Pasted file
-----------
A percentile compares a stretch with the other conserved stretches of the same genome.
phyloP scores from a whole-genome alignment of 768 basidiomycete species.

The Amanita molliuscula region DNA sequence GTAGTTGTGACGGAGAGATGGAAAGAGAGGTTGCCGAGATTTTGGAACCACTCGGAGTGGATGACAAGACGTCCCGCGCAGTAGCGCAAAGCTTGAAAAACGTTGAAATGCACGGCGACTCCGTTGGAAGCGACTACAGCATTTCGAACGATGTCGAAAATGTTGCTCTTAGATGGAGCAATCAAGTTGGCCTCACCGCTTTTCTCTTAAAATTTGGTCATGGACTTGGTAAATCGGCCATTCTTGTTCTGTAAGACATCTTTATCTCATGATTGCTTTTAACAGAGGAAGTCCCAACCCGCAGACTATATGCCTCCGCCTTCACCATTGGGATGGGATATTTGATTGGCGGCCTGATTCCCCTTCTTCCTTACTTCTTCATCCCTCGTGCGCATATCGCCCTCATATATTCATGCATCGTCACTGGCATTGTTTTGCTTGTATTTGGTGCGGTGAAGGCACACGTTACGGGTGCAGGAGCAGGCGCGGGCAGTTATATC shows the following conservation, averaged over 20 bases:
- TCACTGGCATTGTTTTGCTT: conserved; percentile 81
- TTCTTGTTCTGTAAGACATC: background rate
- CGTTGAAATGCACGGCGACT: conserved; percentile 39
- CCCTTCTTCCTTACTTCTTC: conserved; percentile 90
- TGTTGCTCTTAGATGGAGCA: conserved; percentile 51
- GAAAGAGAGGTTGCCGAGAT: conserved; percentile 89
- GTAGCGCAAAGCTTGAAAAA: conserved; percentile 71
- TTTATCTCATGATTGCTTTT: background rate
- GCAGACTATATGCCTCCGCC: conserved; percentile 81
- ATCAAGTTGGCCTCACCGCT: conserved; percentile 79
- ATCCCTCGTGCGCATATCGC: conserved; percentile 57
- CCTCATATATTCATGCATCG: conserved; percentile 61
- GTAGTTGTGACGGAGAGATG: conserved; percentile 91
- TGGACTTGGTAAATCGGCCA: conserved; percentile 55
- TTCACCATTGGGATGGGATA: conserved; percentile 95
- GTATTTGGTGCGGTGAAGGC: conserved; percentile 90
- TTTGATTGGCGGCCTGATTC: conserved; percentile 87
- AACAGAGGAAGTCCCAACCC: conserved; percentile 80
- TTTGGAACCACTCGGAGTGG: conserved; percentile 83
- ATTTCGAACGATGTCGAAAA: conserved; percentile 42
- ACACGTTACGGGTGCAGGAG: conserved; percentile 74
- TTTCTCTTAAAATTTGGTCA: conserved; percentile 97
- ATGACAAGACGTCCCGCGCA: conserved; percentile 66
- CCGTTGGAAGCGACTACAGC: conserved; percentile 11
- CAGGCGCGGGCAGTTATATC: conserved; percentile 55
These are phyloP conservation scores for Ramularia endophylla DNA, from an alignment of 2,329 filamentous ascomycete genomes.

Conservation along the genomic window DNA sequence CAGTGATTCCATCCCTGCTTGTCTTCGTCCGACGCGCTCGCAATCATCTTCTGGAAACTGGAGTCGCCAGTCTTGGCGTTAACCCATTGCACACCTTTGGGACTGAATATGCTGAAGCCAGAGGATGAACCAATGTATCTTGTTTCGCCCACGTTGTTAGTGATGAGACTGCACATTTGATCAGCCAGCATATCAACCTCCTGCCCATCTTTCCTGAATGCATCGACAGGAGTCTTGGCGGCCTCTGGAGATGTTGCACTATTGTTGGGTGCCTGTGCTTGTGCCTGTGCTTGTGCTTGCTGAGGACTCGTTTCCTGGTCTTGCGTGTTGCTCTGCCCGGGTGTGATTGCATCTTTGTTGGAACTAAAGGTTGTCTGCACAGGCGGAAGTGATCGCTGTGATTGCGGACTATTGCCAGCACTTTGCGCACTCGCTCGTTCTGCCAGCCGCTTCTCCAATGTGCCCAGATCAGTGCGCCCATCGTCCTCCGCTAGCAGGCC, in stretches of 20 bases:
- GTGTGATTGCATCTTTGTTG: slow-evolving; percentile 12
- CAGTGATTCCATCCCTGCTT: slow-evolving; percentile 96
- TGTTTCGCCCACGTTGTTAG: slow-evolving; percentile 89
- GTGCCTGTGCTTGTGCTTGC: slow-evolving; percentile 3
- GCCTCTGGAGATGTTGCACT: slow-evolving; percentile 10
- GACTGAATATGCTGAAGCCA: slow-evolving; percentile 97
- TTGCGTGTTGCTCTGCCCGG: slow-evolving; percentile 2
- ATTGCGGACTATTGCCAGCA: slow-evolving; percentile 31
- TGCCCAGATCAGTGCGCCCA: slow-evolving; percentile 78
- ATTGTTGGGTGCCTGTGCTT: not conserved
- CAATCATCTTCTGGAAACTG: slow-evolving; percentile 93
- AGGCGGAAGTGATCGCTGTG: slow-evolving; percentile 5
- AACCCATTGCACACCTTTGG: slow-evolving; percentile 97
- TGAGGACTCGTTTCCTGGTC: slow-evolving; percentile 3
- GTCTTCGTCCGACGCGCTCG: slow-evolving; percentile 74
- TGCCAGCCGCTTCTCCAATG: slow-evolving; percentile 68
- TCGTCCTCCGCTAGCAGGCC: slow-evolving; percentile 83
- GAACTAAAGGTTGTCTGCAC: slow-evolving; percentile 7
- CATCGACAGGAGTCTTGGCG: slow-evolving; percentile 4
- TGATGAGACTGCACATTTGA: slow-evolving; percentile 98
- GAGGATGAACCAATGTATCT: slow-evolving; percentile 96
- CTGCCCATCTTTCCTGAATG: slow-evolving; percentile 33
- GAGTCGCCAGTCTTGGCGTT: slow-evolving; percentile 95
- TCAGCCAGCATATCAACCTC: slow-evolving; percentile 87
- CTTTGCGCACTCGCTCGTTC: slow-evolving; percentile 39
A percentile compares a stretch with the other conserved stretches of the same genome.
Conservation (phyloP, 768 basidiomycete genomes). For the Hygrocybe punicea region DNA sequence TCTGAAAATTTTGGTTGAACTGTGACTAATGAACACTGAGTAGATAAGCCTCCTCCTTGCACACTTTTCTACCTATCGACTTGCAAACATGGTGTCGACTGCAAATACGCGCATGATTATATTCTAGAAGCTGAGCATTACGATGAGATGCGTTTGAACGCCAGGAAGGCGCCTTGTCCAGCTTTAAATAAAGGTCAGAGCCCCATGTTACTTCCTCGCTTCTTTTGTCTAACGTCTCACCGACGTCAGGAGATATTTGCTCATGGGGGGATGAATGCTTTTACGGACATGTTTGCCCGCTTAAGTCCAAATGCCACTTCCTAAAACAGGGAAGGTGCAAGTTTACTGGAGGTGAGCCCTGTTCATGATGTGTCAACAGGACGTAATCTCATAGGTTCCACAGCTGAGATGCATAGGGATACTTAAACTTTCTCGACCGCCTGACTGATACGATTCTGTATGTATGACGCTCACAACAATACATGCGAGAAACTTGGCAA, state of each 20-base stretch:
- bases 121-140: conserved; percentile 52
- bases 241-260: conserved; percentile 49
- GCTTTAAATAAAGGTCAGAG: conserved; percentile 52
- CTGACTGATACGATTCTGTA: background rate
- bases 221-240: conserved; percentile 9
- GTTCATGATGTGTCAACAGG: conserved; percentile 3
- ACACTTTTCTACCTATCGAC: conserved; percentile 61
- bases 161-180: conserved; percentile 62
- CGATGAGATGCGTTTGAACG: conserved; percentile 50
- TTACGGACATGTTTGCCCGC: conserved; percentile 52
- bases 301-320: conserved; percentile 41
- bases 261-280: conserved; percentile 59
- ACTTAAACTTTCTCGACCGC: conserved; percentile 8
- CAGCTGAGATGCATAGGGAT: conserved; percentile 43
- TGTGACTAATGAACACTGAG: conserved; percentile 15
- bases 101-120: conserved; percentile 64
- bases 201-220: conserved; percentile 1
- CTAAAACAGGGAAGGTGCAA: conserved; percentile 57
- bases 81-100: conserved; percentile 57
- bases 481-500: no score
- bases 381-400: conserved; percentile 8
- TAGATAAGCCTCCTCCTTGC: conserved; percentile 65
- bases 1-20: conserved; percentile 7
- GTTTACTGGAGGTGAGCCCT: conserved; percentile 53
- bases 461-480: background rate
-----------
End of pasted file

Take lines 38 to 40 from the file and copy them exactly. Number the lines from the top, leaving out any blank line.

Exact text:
- ATTGCGGACTATTGCCAGCA: slow-evolving; percentile 31
- TGCCCAGATCAGTGCGCCCA: slow-evolving; percentile 78
- ATTGTTGGGTGCCTGTGCTT: not conserved